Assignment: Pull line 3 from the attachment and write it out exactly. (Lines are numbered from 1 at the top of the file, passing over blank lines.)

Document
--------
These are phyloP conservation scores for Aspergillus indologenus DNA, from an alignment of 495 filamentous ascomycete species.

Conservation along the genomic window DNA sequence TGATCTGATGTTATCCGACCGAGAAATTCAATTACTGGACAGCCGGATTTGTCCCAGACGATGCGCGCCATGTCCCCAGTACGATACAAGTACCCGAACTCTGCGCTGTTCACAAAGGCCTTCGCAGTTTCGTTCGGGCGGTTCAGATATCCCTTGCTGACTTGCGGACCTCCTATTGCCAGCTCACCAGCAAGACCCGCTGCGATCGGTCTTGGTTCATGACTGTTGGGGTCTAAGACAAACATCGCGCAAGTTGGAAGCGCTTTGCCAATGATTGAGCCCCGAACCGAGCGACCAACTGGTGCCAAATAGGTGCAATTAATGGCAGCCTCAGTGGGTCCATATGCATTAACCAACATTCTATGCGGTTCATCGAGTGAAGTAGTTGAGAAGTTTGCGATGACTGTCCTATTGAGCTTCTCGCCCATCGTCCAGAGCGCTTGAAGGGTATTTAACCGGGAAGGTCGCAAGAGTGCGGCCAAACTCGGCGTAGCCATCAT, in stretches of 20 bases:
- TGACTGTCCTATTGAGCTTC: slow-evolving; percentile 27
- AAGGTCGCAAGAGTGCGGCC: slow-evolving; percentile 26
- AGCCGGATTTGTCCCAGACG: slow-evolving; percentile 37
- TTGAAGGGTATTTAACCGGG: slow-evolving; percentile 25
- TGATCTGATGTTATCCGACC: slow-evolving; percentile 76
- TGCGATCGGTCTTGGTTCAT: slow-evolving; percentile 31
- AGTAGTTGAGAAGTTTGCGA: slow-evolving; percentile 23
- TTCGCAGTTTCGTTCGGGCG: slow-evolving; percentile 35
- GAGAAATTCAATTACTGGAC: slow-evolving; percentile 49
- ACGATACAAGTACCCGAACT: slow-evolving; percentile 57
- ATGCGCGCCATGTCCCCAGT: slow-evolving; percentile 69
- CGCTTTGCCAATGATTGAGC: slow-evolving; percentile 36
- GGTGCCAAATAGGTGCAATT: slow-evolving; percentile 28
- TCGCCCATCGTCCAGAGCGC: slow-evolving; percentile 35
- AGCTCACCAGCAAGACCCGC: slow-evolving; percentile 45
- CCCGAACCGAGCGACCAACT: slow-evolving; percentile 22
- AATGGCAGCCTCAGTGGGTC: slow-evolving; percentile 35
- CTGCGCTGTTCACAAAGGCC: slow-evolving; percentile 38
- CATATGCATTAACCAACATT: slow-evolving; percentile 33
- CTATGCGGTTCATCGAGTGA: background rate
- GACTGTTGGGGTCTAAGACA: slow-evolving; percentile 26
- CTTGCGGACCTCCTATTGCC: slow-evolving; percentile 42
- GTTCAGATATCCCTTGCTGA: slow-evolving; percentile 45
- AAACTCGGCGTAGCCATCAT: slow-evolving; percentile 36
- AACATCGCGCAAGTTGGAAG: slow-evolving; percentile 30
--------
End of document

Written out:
- TGACTGTCCTATTGAGCTTC: slow-evolving; percentile 27